Stage set up for a concertIt was a pleasure to be invited back to The Wild Hog In The Woods to play a May concert.  I appreciate not having to set up my own sound thanks to the people who volunteer week after week to do that job.  All I needed to be concerned with was setting my instruments!  If you are in the Madison, WI area on a Friday night, check out this venue.  It's the longest running venues for folk music in the area.  This unique coffeehouse gets its name from an old English fiddle tune, and is located in the Wil-Mar community Center, which is housed in an old church in downtown Madison.  It is run entirely by a group of dedicated volunteers who have given live, acoustic music a home for more than 30 years.

I decided to use this opportunity to try out some new material.  I've been working for many weeks on a program I will be taking on tour this summer, so it was great to take some songs out of the practice room and send them out into the world.  Since my last visit in May of last year, I've added a Wechter Nashville tuned guitar and ukelele to my string menagerie.  The Wechter is really a sweet instrument, and it got a workout that night.  I recently finished writing a new song called, Little Bird, and the delicate Nashville tuning is the perfect sound for accompaniment.     

Impromtu uke/vocal solo during the open mic. During intermission there was an open mic, so the sound engineer played a few tunes on a beautiful, hand-crafted autoharp.  Then we were treated to a clarinet piece played by a high school student that was really stellar.  I don't recall her name, but she was really accomplished for such a young player.  She asked if she could borrow my uke, and played and sang for us, too.  I love it when kids share their music with everyone!  The atmosphere at 'The Hog,' is laid back and welcoming, so it's the perfect place for people to swap tunes.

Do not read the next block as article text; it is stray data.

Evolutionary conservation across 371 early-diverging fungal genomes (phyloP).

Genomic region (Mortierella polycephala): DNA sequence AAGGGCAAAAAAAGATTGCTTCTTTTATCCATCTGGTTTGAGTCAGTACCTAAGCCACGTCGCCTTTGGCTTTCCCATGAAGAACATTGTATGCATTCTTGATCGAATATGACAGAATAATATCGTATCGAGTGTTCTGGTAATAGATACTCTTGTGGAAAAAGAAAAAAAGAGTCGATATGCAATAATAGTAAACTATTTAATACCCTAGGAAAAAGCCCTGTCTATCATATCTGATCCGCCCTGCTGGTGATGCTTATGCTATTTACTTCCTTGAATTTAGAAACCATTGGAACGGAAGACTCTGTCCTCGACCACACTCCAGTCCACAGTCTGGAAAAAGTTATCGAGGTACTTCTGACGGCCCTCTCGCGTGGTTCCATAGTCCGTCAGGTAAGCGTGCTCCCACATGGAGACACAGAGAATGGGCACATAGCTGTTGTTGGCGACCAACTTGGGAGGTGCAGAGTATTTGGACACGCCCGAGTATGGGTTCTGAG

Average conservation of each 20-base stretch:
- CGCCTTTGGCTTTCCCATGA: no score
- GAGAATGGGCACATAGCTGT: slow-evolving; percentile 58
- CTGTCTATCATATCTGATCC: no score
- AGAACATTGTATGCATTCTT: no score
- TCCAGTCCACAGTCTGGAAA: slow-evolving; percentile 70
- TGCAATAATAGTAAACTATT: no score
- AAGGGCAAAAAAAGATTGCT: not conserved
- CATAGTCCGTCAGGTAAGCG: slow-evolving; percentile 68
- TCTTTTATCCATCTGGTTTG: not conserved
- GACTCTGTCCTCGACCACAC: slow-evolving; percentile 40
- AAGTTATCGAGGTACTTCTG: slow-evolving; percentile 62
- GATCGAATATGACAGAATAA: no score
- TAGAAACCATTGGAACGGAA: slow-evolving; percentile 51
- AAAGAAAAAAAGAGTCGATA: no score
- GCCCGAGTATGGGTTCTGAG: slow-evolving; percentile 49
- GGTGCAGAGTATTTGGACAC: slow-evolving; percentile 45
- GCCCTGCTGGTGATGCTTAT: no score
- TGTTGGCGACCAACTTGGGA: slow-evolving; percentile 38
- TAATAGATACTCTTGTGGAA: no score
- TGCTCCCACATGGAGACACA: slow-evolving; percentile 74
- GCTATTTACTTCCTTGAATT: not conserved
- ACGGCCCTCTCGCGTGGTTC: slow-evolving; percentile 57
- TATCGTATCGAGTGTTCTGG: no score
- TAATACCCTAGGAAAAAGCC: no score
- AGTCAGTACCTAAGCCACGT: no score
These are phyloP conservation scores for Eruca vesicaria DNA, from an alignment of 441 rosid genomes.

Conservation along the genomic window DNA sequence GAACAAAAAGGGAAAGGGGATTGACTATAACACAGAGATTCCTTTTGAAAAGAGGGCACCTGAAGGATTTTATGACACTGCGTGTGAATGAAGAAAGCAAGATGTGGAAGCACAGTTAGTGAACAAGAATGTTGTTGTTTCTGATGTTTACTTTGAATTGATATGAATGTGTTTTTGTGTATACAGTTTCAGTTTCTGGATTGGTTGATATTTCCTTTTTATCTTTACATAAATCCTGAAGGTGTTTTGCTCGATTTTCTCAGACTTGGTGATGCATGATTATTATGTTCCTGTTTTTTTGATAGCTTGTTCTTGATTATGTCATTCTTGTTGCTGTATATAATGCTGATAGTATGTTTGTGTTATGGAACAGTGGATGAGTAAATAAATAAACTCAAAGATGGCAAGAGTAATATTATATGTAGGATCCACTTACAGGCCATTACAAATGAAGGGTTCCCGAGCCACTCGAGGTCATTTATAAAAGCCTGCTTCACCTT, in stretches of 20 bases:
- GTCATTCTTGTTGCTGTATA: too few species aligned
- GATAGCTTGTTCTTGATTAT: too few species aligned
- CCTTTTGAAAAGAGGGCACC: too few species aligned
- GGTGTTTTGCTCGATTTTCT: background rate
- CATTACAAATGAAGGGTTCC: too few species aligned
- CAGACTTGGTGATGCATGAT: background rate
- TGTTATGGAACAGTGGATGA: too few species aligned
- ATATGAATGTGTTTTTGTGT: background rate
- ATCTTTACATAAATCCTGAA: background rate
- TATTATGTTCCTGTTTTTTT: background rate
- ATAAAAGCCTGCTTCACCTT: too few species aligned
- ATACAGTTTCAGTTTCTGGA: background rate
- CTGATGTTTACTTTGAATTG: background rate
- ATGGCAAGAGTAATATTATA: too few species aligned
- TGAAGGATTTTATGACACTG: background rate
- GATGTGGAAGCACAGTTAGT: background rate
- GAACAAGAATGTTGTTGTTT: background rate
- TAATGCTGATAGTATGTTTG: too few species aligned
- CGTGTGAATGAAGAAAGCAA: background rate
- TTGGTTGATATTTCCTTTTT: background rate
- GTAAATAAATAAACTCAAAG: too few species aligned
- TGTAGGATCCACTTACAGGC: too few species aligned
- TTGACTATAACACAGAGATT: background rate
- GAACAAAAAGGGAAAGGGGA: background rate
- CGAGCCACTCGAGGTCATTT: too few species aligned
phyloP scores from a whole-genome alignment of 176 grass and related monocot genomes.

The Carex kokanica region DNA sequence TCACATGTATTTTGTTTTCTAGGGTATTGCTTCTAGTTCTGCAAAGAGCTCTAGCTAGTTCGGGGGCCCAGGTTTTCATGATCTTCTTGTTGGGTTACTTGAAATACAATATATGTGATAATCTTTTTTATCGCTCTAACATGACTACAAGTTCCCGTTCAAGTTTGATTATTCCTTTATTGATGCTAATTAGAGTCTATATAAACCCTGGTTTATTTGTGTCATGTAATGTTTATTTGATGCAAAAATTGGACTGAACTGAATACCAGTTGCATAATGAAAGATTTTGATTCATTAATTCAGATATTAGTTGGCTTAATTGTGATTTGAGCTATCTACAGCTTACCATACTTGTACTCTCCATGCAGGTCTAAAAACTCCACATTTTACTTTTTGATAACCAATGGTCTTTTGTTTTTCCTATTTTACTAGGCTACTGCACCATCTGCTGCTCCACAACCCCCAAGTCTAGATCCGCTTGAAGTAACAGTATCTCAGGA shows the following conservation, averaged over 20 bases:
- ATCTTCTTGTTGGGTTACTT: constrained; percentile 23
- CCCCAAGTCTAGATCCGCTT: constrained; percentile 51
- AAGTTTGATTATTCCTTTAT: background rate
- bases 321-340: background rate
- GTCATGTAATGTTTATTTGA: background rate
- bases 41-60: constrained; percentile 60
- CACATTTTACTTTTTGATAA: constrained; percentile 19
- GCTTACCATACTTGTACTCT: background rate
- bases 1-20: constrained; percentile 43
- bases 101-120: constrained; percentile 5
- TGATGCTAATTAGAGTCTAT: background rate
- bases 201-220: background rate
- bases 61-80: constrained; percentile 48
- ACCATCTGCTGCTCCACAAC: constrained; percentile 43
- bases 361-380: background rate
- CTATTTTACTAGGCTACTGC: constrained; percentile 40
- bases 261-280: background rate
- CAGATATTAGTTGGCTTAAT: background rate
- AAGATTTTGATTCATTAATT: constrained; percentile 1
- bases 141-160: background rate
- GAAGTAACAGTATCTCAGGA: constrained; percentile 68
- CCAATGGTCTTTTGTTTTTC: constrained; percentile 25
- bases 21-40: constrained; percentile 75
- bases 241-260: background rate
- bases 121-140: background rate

Diane tuning the banjo




After re-tuning all those strings, the second set got underway.  I started by telling one of my favorite stories, "The Gentle People."  It's a timeless story from South America, about a people, the land they loved, and the greedy people who tried to take if from them.  I am hoping to re-release a recording of it sometime in the near future.  A week before the concert, I got an e-mail from a couple who were interested in the mountain dulcimer, and wondered if I would be playing mine for the concert.  I was happy to learn they were in the audience having come up from Janesville, WI, for the show.  I did two songs with the dulcimer for them, and we had an interesting conversation after the concert.  It turned out that they were part of a program that purchased a number of mountain dulcimers to take into the public schools so children could learn to play.  Such a great idea.  The dulcimer is a very accessible instrument for people to learn, and giving young people that opportunity is such a worthwhile project.  Diane Playing the dulcimer  

I remembered my bag of rhythm instruments, so the audience had a blast playing along on a couple of songs.  I've realized over the years that people really enjoy being included in that way, in addition to singing with me.  I always enjoy hearing voices and rhythm coming from the audience.  

The concert wrapped up right on time, and we hung around for quite a while talking with people.  I'm always grateful for the wonderful people I meet wherever I play.  I already got a return invitation  . . . so I'll see everyone again next year! 

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New Release

Diane's new single, an original, finger-style guitar tune, "Afternoon By A Stream," is out now on iTunes!

You can also purchase a download directly through CD Baby on Diane's SHOP page.


An image of a young boy wading in a shallow stream surrounded by moss-covered, sandstone cliffs